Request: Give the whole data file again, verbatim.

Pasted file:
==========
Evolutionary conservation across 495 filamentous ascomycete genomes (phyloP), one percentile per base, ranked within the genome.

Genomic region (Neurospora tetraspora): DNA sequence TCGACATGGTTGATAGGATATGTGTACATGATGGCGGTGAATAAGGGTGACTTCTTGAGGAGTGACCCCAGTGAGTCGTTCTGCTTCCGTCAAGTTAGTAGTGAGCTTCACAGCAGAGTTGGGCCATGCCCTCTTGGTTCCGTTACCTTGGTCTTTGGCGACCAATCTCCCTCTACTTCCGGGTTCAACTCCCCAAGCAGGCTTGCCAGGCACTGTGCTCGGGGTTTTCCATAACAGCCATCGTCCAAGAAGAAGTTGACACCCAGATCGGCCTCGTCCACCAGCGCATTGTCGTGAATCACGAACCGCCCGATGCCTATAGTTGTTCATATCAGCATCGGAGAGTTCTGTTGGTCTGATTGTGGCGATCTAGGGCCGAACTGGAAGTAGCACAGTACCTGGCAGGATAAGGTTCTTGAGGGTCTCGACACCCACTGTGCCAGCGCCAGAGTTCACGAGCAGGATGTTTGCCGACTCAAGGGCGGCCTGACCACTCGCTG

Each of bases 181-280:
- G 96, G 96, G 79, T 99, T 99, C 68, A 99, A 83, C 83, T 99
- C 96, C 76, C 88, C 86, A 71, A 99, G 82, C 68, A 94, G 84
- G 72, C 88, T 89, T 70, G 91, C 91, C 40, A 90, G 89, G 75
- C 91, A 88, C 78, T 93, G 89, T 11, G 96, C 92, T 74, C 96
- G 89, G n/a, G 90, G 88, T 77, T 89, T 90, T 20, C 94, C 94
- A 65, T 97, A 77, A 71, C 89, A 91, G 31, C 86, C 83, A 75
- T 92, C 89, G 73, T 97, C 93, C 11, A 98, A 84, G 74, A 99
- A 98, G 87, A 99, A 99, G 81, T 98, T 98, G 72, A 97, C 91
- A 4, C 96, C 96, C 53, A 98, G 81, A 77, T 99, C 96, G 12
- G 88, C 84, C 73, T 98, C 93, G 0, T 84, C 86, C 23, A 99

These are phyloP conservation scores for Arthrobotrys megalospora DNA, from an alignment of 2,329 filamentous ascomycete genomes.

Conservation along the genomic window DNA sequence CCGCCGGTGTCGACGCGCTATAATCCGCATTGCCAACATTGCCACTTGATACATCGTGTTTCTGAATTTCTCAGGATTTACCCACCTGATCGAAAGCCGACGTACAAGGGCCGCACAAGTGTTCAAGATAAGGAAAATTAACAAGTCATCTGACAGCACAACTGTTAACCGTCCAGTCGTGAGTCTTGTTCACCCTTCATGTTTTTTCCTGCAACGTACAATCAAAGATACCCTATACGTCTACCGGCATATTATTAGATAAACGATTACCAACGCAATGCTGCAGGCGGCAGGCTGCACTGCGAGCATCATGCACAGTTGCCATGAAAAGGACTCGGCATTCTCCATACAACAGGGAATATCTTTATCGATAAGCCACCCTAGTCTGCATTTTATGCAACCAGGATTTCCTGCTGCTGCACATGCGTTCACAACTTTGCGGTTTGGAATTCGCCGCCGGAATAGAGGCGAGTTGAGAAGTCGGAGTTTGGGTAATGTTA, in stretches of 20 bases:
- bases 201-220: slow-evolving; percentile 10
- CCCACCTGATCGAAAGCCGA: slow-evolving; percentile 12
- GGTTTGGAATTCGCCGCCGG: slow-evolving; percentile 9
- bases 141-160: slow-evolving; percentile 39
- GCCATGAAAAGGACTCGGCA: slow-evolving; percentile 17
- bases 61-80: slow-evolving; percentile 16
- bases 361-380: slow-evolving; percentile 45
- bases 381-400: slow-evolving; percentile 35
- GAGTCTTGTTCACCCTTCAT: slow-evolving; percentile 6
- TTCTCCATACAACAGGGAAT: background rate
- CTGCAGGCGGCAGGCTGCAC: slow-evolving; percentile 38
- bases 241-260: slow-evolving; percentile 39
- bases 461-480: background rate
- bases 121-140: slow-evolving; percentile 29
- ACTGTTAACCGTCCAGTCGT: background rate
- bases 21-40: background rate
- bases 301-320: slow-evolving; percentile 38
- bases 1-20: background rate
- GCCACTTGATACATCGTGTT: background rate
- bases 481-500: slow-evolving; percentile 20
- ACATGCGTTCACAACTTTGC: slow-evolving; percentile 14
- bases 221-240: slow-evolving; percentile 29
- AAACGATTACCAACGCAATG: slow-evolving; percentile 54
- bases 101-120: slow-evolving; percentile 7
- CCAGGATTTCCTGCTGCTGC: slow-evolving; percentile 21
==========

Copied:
Evolutionary conservation across 495 filamentous ascomycete genomes (phyloP), one percentile per base, ranked within the genome.

Genomic region (Neurospora tetraspora): DNA sequence TCGACATGGTTGATAGGATATGTGTACATGATGGCGGTGAATAAGGGTGACTTCTTGAGGAGTGACCCCAGTGAGTCGTTCTGCTTCCGTCAAGTTAGTAGTGAGCTTCACAGCAGAGTTGGGCCATGCCCTCTTGGTTCCGTTACCTTGGTCTTTGGCGACCAATCTCCCTCTACTTCCGGGTTCAACTCCCCAAGCAGGCTTGCCAGGCACTGTGCTCGGGGTTTTCCATAACAGCCATCGTCCAAGAAGAAGTTGACACCCAGATCGGCCTCGTCCACCAGCGCATTGTCGTGAATCACGAACCGCCCGATGCCTATAGTTGTTCATATCAGCATCGGAGAGTTCTGTTGGTCTGATTGTGGCGATCTAGGGCCGAACTGGAAGTAGCACAGTACCTGGCAGGATAAGGTTCTTGAGGGTCTCGACACCCACTGTGCCAGCGCCAGAGTTCACGAGCAGGATGTTTGCCGACTCAAGGGCGGCCTGACCACTCGCTG

Each of bases 181-280:
- G 96, G 96, G 79, T 99, T 99, C 68, A 99, A 83, C 83, T 99
- C 96, C 76, C 88, C 86, A 71, A 99, G 82, C 68, A 94, G 84
- G 72, C 88, T 89, T 70, G 91, C 91, C 40, A 90, G 89, G 75
- C 91, A 88, C 78, T 93, G 89, T 11, G 96, C 92, T 74, C 96
- G 89, G n/a, G 90, G 88, T 77, T 89, T 90, T 20, C 94, C 94
- A 65, T 97, A 77, A 71, C 89, A 91, G 31, C 86, C 83, A 75
- T 92, C 89, G 73, T 97, C 93, C 11, A 98, A 84, G 74, A 99
- A 98, G 87, A 99, A 99, G 81, T 98, T 98, G 72, A 97, C 91
- A 4, C 96, C 96, C 53, A 98, G 81, A 77, T 99, C 96, G 12
- G 88, C 84, C 73, T 98, C 93, G 0, T 84, C 86, C 23, A 99

These are phyloP conservation scores for Arthrobotrys megalospora DNA, from an alignment of 2,329 filamentous ascomycete genomes.

Conservation along the genomic window DNA sequence CCGCCGGTGTCGACGCGCTATAATCCGCATTGCCAACATTGCCACTTGATACATCGTGTTTCTGAATTTCTCAGGATTTACCCACCTGATCGAAAGCCGACGTACAAGGGCCGCACAAGTGTTCAAGATAAGGAAAATTAACAAGTCATCTGACAGCACAACTGTTAACCGTCCAGTCGTGAGTCTTGTTCACCCTTCATGTTTTTTCCTGCAACGTACAATCAAAGATACCCTATACGTCTACCGGCATATTATTAGATAAACGATTACCAACGCAATGCTGCAGGCGGCAGGCTGCACTGCGAGCATCATGCACAGTTGCCATGAAAAGGACTCGGCATTCTCCATACAACAGGGAATATCTTTATCGATAAGCCACCCTAGTCTGCATTTTATGCAACCAGGATTTCCTGCTGCTGCACATGCGTTCACAACTTTGCGGTTTGGAATTCGCCGCCGGAATAGAGGCGAGTTGAGAAGTCGGAGTTTGGGTAATGTTA, in stretches of 20 bases:
- bases 201-220: slow-evolving; percentile 10
- CCCACCTGATCGAAAGCCGA: slow-evolving; percentile 12
- GGTTTGGAATTCGCCGCCGG: slow-evolving; percentile 9
- bases 141-160: slow-evolving; percentile 39
- GCCATGAAAAGGACTCGGCA: slow-evolving; percentile 17
- bases 61-80: slow-evolving; percentile 16
- bases 361-380: slow-evolving; percentile 45
- bases 381-400: slow-evolving; percentile 35
- GAGTCTTGTTCACCCTTCAT: slow-evolving; percentile 6
- TTCTCCATACAACAGGGAAT: background rate
- CTGCAGGCGGCAGGCTGCAC: slow-evolving; percentile 38
- bases 241-260: slow-evolving; percentile 39
- bases 461-480: background rate
- bases 121-140: slow-evolving; percentile 29
- ACTGTTAACCGTCCAGTCGT: background rate
- bases 21-40: background rate
- bases 301-320: slow-evolving; percentile 38
- bases 1-20: background rate
- GCCACTTGATACATCGTGTT: background rate
- bases 481-500: slow-evolving; percentile 20
- ACATGCGTTCACAACTTTGC: slow-evolving; percentile 14
- bases 221-240: slow-evolving; percentile 29
- AAACGATTACCAACGCAATG: slow-evolving; percentile 54
- bases 101-120: slow-evolving; percentile 7
- CCAGGATTTCCTGCTGCTGC: slow-evolving; percentile 21